World

June 10, 2013

Putin on Russia’s naval plans in the Mediterranean

Vladimir Isachenkov
Associated Press

Russia announced June 6 that it will keep a fleet of about dozen navy ships in the Mediterranean Sea, a move President Vladimir Putin said is needed to protect his country’s national security.

Putin said the plan should not be seen as saber rattling, but it comes as Moscow is serving as a key ally and arms supplier to Syrian President Bashar Assad during that nation’s civil war. The only naval base that Russia has in the Mediterranean and anywhere outside the former Soviet Union is located in Syria.

Russian ships have been making regular visits to the Mediterranean, but the statements by Putin and other officials mark an attempt to revive a Soviet-era practice, when Moscow had a permanent navy presence in the waterway.

The chief of the military General Staff, Gen. Valery Gerasimov, said June 6 that Russia currently has 16 navy ships in the Mediterranean. The Defense Ministry said it would regularly rotate them to keep a presence of about a dozen.

Speaking at a meeting with the top military brass, Putin said the sea is a ìstrategically important region, where we have interests connected with ensuring Russia’s national security.

The statement is part of Putins’ efforts to boost his nation’s military and showcase its power worldwide.

Military officials have said in the past that Russian navy ships in the Mediterranean could be used to evacuate equipment and personnel from the Syrian port of Tartus. Previous deployments have invariably included amphibious landing vessels, which could serve the purpose.

Analysts and retired naval officers point out that Russia lost much of its navy capability during the post-Soviet economic decline, when the military had to mothball relatively modern ships for lack of funds to maintain them. The military has commissioned new navy ships as part of a costly military buildup, but their construction has dragged on slowly.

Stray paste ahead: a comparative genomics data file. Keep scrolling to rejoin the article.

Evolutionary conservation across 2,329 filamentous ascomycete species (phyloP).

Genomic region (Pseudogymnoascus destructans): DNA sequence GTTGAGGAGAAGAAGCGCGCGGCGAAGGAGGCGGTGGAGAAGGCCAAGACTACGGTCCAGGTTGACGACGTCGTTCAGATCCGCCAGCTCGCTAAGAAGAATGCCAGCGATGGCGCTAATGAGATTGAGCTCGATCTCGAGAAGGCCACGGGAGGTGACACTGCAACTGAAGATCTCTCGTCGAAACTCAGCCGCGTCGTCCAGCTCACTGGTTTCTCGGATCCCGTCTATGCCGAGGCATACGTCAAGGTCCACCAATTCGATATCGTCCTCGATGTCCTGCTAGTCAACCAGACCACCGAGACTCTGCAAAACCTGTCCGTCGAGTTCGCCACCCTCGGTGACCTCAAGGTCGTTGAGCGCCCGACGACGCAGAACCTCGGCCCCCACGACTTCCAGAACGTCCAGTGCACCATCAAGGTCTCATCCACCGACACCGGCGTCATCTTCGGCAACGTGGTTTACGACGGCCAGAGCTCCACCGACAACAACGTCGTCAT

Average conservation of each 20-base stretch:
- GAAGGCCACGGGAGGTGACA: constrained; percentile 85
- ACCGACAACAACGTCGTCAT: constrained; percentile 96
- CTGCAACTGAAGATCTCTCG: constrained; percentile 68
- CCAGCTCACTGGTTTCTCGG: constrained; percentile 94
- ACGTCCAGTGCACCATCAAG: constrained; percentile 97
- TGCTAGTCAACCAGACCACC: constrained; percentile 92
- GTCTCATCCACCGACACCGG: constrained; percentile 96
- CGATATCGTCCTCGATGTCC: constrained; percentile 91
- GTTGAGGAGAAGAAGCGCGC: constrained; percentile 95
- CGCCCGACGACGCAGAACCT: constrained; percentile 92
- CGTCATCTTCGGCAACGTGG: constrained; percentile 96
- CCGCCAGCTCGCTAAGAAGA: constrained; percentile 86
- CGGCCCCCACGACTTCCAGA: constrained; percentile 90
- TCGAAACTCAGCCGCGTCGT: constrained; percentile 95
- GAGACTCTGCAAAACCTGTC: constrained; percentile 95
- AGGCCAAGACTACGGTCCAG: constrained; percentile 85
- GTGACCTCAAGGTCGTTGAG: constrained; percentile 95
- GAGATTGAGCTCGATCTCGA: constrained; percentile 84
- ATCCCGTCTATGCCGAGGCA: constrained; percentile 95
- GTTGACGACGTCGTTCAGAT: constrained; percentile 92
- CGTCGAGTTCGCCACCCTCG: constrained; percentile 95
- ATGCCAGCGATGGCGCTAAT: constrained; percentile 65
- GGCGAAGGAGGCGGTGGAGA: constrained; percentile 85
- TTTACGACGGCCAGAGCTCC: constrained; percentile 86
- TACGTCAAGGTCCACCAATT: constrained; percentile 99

Experts say the current plan will stretch the Russian fleet capability and note that the base in Tartus, a rundown facility made up of a floating pier and a few aging barracks and warehouses, can’t provide a sufficient backup for the permanent navy presence in the region.

It’s also too small for big ships, which must stay at sea.




All of this week's top headlines to your email every Friday.


 
 

 

Headlines July 23, 2014

News: Israel’s Iron Dome defense in line for tripled U.S. spending - Israel’s iron Dome missile defense system may end up getting triple the U.S. funding that the Defense Department sought for it in March. Ukraine asked U.S. for systems to counter Russian missiles - A month before the United States says a Russian missile likely brought...
 
 

News Briefs July 23, 2014

U.S. military deaths in Afghanistan at 2,194 As of July 22, 2014, at least 2,194 members of the U.S. military had died in Afghanistan as a result of the U.S.-led invasion of Afghanistan in late 2001, according to an Associated Press count. The AP count is three less than the Defense Department’s tally. At least...
 
 
Raytheon photograph

Raytheon completes key Air, Missile Defense Radar reviews

Raytheon photograph Partially-populated, full-sized Air and Missile Defense Radar array. Raytheon has completed two critical program reviews for the new Air and Missile Defense Radar, the U.S. Navy’s next generation integ...
 

 
Insitu photograph

Insitu demonstrates long endurance capabilities of Integrator unmanned aircraft

Insitu photograph Insitu’s Integrator unmanned aircraft recovers via SkyHook; the aircraft recently completed a 24-hour endurance flight. Insitu announced July 22 the successful 24-hour flight of its Integrator unmanned a...
 
 

NASA partners punctuate summer with spacecraft development advances

Spacecraft and rocket development is on pace this summer for NASA’s aerospace industry partners for the agency’s Commercial Crew Program as they progress through systems testing, review boards and quarterly sessions under their† Space Act Agreements with the agency. NASA engineers and specialists continue their review of the progress as the agency and partners move...
 
 

U.S. Navy selects Northrop Grumman for ship self-defense system

The U.S. Navy has awarded Northrop Grumman a $12 million task order for a full range of engineering services to continue modernizing the Ship Self-Defense System Mark 2. The contract has a potential value of $61 million over five years, if all options are exercised. SSDS MK2 is a combat system designed for anti-air defense...
 




0 Comments


Be the first to comment!


Leave a Reply

Your email address will not be published. Required fields are marked *

You may use these HTML tags and attributes: <a href="" title=""> <abbr title=""> <acronym title=""> <b> <blockquote cite=""> <cite> <code> <del datetime=""> <em> <i> <q cite=""> <strike> <strong>